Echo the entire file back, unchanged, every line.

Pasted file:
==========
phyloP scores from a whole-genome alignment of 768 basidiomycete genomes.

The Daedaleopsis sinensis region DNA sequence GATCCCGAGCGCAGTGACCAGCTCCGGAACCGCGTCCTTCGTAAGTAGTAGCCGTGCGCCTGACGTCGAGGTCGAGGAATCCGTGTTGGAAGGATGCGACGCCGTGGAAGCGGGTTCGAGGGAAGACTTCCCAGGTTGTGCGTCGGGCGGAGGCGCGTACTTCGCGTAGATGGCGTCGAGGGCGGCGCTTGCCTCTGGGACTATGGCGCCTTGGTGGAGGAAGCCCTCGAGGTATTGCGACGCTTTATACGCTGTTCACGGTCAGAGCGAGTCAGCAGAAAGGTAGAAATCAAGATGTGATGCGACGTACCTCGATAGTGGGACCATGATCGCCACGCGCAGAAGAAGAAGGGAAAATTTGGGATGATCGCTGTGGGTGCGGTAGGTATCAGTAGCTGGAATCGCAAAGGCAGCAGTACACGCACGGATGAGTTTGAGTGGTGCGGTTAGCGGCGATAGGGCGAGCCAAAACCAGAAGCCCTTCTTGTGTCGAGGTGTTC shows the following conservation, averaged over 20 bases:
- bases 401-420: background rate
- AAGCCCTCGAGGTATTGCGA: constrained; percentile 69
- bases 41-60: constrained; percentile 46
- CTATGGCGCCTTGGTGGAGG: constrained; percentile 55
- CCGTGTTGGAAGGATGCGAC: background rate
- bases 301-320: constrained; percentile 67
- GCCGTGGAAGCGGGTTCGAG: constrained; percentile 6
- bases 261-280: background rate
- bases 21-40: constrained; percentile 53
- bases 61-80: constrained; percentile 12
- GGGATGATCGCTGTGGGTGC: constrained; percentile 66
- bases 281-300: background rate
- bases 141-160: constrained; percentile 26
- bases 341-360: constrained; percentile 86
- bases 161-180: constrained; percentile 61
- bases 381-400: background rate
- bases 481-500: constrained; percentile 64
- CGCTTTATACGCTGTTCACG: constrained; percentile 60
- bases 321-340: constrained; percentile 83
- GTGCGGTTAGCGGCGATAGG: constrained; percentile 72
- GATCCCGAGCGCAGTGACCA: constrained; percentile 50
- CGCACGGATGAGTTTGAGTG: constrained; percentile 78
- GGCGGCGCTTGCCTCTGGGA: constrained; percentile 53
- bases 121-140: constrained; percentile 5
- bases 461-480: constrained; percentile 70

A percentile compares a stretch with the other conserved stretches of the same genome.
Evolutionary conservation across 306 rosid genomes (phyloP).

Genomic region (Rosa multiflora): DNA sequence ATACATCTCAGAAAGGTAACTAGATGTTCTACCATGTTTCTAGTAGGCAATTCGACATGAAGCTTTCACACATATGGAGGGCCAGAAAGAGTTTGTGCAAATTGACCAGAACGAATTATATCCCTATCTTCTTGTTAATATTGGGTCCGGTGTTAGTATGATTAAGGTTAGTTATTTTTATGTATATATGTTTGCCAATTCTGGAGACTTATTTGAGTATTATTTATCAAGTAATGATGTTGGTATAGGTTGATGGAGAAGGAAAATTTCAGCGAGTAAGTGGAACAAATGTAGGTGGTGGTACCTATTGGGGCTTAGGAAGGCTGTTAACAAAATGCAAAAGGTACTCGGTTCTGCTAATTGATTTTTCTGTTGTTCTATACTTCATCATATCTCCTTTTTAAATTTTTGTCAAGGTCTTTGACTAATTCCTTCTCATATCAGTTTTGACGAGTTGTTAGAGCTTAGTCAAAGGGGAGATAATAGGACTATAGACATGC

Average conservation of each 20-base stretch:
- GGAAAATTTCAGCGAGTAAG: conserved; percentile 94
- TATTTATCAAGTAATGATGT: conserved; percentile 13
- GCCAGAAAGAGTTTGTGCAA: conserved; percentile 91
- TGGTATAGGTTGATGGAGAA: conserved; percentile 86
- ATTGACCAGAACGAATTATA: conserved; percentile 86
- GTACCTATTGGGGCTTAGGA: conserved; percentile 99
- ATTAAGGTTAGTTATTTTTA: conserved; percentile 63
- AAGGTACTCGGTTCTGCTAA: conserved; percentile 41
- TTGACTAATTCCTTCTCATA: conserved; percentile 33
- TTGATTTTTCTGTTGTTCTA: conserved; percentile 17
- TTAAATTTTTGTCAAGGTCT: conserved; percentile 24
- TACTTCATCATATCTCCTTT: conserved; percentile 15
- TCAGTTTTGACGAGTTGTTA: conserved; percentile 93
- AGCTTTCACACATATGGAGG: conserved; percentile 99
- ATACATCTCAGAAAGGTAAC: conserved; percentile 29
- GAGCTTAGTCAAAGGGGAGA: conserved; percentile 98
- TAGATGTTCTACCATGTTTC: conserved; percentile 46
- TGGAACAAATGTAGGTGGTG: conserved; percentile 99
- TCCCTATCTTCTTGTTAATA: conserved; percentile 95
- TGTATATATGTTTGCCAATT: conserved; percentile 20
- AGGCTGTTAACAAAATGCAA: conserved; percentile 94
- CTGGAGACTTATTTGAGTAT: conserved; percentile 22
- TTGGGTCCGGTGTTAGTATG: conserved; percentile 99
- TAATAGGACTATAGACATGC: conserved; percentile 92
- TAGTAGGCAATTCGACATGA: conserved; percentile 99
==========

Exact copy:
phyloP scores from a whole-genome alignment of 768 basidiomycete genomes.

The Daedaleopsis sinensis region DNA sequence GATCCCGAGCGCAGTGACCAGCTCCGGAACCGCGTCCTTCGTAAGTAGTAGCCGTGCGCCTGACGTCGAGGTCGAGGAATCCGTGTTGGAAGGATGCGACGCCGTGGAAGCGGGTTCGAGGGAAGACTTCCCAGGTTGTGCGTCGGGCGGAGGCGCGTACTTCGCGTAGATGGCGTCGAGGGCGGCGCTTGCCTCTGGGACTATGGCGCCTTGGTGGAGGAAGCCCTCGAGGTATTGCGACGCTTTATACGCTGTTCACGGTCAGAGCGAGTCAGCAGAAAGGTAGAAATCAAGATGTGATGCGACGTACCTCGATAGTGGGACCATGATCGCCACGCGCAGAAGAAGAAGGGAAAATTTGGGATGATCGCTGTGGGTGCGGTAGGTATCAGTAGCTGGAATCGCAAAGGCAGCAGTACACGCACGGATGAGTTTGAGTGGTGCGGTTAGCGGCGATAGGGCGAGCCAAAACCAGAAGCCCTTCTTGTGTCGAGGTGTTC shows the following conservation, averaged over 20 bases:
- bases 401-420: background rate
- AAGCCCTCGAGGTATTGCGA: constrained; percentile 69
- bases 41-60: constrained; percentile 46
- CTATGGCGCCTTGGTGGAGG: constrained; percentile 55
- CCGTGTTGGAAGGATGCGAC: background rate
- bases 301-320: constrained; percentile 67
- GCCGTGGAAGCGGGTTCGAG: constrained; percentile 6
- bases 261-280: background rate
- bases 21-40: constrained; percentile 53
- bases 61-80: constrained; percentile 12
- GGGATGATCGCTGTGGGTGC: constrained; percentile 66
- bases 281-300: background rate
- bases 141-160: constrained; percentile 26
- bases 341-360: constrained; percentile 86
- bases 161-180: constrained; percentile 61
- bases 381-400: background rate
- bases 481-500: constrained; percentile 64
- CGCTTTATACGCTGTTCACG: constrained; percentile 60
- bases 321-340: constrained; percentile 83
- GTGCGGTTAGCGGCGATAGG: constrained; percentile 72
- GATCCCGAGCGCAGTGACCA: constrained; percentile 50
- CGCACGGATGAGTTTGAGTG: constrained; percentile 78
- GGCGGCGCTTGCCTCTGGGA: constrained; percentile 53
- bases 121-140: constrained; percentile 5
- bases 461-480: constrained; percentile 70

A percentile compares a stretch with the other conserved stretches of the same genome.
Evolutionary conservation across 306 rosid genomes (phyloP).

Genomic region (Rosa multiflora): DNA sequence ATACATCTCAGAAAGGTAACTAGATGTTCTACCATGTTTCTAGTAGGCAATTCGACATGAAGCTTTCACACATATGGAGGGCCAGAAAGAGTTTGTGCAAATTGACCAGAACGAATTATATCCCTATCTTCTTGTTAATATTGGGTCCGGTGTTAGTATGATTAAGGTTAGTTATTTTTATGTATATATGTTTGCCAATTCTGGAGACTTATTTGAGTATTATTTATCAAGTAATGATGTTGGTATAGGTTGATGGAGAAGGAAAATTTCAGCGAGTAAGTGGAACAAATGTAGGTGGTGGTACCTATTGGGGCTTAGGAAGGCTGTTAACAAAATGCAAAAGGTACTCGGTTCTGCTAATTGATTTTTCTGTTGTTCTATACTTCATCATATCTCCTTTTTAAATTTTTGTCAAGGTCTTTGACTAATTCCTTCTCATATCAGTTTTGACGAGTTGTTAGAGCTTAGTCAAAGGGGAGATAATAGGACTATAGACATGC

Average conservation of each 20-base stretch:
- GGAAAATTTCAGCGAGTAAG: conserved; percentile 94
- TATTTATCAAGTAATGATGT: conserved; percentile 13
- GCCAGAAAGAGTTTGTGCAA: conserved; percentile 91
- TGGTATAGGTTGATGGAGAA: conserved; percentile 86
- ATTGACCAGAACGAATTATA: conserved; percentile 86
- GTACCTATTGGGGCTTAGGA: conserved; percentile 99
- ATTAAGGTTAGTTATTTTTA: conserved; percentile 63
- AAGGTACTCGGTTCTGCTAA: conserved; percentile 41
- TTGACTAATTCCTTCTCATA: conserved; percentile 33
- TTGATTTTTCTGTTGTTCTA: conserved; percentile 17
- TTAAATTTTTGTCAAGGTCT: conserved; percentile 24
- TACTTCATCATATCTCCTTT: conserved; percentile 15
- TCAGTTTTGACGAGTTGTTA: conserved; percentile 93
- AGCTTTCACACATATGGAGG: conserved; percentile 99
- ATACATCTCAGAAAGGTAAC: conserved; percentile 29
- GAGCTTAGTCAAAGGGGAGA: conserved; percentile 98
- TAGATGTTCTACCATGTTTC: conserved; percentile 46
- TGGAACAAATGTAGGTGGTG: conserved; percentile 99
- TCCCTATCTTCTTGTTAATA: conserved; percentile 95
- TGTATATATGTTTGCCAATT: conserved; percentile 20
- AGGCTGTTAACAAAATGCAA: conserved; percentile 94
- CTGGAGACTTATTTGAGTAT: conserved; percentile 22
- TTGGGTCCGGTGTTAGTATG: conserved; percentile 99
- TAATAGGACTATAGACATGC: conserved; percentile 92
- TAGTAGGCAATTCGACATGA: conserved; percentile 99